There’s some room for variation in the defense, but all the options are solid
While there’s no doubt about Germany’s goalkeeper situation, things are a little more fluid in the back line. Hansi Flick will have to make some choices, but he shouldn’t have to worry too much about setting his team up for failure.
Antonio Rudiger and Niklas Sule should sit at the center of the defense and form a classic aggressive/cerebral dynamic. Nico Schlotterbeck did well to make the squad and deserves your attention, but he’s probably not going to steal a starting spot just yet.
Thilo Kehrer probably gets the nod at right-back, although Joshua Kimmich can slot in there. That’s not ideal, as it pulls the Bayern man out of central midfield, but it’s certainly an option. On the opposite flank, David Raum seems to have played himself into the starting 11 at left-back. He’ll push higher up the pitch, while Kehrer will stay back in a more defensive role, probably forming something of a back three in possession.
One of Germany’s major questions centers on midfield shape
On the subject of possible tweaks, we’ll need to see how Flick configures his midfield. The sort of shape he chooses will, in turn, affect which personnel hit the pitch.
If the manager prefers a 4-2-3-1, Kimmich and Leon Goretzka would probably make up that holding two. Thomas Muller would be the more advanced midfielder, taking up what’s thought of as the number 10 position and using that starting point to exploit space around the opposition box. He’d presumably be flanked by Serge Gnabry and Leroy Sane, who would provide the width.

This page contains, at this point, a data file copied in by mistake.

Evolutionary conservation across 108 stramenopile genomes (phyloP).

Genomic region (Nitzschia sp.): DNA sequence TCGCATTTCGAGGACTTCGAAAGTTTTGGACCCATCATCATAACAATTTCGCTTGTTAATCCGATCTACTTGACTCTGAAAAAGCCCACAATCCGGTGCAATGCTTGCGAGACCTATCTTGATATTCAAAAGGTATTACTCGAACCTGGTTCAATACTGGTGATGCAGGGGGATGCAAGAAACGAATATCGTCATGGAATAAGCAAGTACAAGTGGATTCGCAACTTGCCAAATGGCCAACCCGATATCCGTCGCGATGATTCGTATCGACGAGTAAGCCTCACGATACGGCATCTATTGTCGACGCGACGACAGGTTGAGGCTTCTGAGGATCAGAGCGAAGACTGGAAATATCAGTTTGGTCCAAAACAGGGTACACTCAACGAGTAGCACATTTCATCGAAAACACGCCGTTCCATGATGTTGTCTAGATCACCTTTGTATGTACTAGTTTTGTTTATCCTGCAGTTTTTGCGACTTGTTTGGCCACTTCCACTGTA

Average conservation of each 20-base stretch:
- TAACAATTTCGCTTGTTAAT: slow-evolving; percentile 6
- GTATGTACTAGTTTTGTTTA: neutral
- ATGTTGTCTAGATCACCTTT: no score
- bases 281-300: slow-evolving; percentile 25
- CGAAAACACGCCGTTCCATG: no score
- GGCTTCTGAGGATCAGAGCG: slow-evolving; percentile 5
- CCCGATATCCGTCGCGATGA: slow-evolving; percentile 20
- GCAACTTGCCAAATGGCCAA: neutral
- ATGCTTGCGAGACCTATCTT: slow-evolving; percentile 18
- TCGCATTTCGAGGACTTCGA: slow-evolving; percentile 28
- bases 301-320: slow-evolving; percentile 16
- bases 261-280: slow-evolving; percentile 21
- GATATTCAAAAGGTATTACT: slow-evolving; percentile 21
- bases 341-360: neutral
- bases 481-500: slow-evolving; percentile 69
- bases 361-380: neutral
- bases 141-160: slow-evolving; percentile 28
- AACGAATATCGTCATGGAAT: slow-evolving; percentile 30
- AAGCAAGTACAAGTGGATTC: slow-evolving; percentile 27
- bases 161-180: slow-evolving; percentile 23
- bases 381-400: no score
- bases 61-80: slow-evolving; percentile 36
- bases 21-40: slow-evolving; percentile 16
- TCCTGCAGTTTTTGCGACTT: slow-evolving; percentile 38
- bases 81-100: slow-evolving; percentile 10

That’s not the only way to take the pitch, though. If Germany start in a 4-3-3, Ilkay Gundogan could join Kimmich and Goretzka in the center of the park. That would either push Muller to one of the flanks or remove him from the starting 11 completely.
One name additional name to note is Jamal Musiala. Not only is the midfielder versatile, but he made his Bayern Munich debut under Flick. I’d expect the manager to find ways to use him, whether that’s in the starting 11 or off the bench.
It’s also worth highlighting Mario Gotze’s return to the national team. I wouldn’t expect much of him at this point, but he does know how to make something happen in a big moment.
There’s talent in the forward line, but Germany lacks a star striker
During his time with the German national team, Miroslav Klose proved to be a lethal finisher on the world’s stage. These days, though, there’s no such star at the top of the pitch. Timo Werner has his finishing issues, but those will be irrelevant in Qatar, as he didn’t make the trip following an ankle injury.